Stephen Christian Shares the Anchor to Solid Songwriting

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Settled in front of a camera for American Songwriter’s Behind The Mic Facebook Live series, cheerfully talking all manner of details on co-writing, instrumentation, song structure, and more from his home near Tampa, Florida, it may surprise some that Stephen Christian only did his first full band livestream with iconic alternative rock band, Anberlin, just a few nights ago. At this moment though, Christian is engaging as a songwriter of many stylistic hats, across not only his work with Anberlin but also his solo pursuit, Anchor & Braille, which just released a fourth full-length album titled Tension, on May 22, 2020 via Tooth and Nail Records.

A plethora of songs across several albums available for performing and discussing, Christian emphasized the songwriter portion of his live session at every opportunity, even right after telling the story of how Anchor and Braille came into being.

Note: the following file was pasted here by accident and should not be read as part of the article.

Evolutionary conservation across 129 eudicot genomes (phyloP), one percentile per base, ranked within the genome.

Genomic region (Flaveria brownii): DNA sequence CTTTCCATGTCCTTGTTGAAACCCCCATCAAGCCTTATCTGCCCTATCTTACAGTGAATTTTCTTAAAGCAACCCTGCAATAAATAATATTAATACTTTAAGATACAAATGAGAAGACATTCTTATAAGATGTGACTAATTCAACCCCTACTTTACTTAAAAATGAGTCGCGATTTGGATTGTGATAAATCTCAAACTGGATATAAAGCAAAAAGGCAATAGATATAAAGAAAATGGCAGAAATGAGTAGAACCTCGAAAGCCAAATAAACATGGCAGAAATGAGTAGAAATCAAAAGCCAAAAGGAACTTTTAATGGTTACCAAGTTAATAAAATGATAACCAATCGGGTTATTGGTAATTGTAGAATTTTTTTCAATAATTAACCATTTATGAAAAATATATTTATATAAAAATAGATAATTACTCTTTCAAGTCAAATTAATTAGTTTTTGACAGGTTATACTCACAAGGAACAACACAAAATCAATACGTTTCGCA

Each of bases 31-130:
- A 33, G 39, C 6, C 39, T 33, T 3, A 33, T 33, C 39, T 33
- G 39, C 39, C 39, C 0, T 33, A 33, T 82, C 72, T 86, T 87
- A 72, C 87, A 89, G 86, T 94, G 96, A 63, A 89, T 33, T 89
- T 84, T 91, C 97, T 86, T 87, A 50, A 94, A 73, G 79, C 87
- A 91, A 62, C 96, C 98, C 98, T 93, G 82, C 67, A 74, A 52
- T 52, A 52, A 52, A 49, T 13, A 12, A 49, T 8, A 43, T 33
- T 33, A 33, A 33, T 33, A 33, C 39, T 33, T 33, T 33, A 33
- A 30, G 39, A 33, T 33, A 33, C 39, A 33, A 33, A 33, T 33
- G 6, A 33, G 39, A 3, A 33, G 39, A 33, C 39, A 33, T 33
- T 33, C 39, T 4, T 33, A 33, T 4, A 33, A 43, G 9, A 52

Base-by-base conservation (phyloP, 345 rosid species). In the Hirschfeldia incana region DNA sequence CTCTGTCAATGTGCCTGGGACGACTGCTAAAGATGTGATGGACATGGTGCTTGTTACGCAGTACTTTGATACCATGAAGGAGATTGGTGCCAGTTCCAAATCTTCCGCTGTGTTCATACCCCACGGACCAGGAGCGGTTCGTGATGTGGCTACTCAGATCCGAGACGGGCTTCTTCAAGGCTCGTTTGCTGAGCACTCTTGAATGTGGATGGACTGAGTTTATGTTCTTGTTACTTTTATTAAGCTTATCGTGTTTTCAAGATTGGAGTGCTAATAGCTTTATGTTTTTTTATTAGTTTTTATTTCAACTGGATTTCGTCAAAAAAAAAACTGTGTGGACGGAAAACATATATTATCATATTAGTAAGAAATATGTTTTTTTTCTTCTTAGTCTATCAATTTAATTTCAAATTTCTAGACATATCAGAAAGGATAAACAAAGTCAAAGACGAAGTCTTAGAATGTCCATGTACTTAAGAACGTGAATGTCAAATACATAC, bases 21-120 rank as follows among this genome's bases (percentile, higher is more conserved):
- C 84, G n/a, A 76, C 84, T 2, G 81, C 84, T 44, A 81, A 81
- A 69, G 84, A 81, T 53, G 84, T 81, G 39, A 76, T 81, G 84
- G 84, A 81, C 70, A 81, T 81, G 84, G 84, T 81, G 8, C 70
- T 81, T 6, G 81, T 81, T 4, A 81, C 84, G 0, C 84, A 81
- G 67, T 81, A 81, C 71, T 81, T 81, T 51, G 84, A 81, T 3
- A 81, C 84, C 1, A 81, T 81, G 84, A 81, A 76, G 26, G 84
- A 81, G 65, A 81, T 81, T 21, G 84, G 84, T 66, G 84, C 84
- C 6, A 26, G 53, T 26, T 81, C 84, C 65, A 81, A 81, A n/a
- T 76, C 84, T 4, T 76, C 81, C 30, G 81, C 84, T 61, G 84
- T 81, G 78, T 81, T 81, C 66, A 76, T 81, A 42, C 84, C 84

“This isn’t gonna be like a normal acoustic set, you know, where I’m just gonna perform the entire time. This is [for] American Songwriter Magazine so, I kinda want to dissect a few parts and pieces and  show you how I constructed these songs,” Christian says.

In fact, Christian wastes no time getting down to nuts and bolts even before playing a single note, explaining the logic behind his decision for early Anchor & Braille song “Blur,” to have a “driving piano line, to [the point] where that was almost the lead instrument.”

In somewhat of an amusing coincidence with this jump to providing insight, Christian makes a comparison with Led Zeppelin by pointing out that with some of the band’s strongest chorus-centric tracks, “[listeners are already drawn into the song [and] they already know what song it is, even before [Robert Plant] starts singing.” Christian says he was attempting to “draw [listeners] into [“Blur”] with a chorus and a hook, even before the song started.”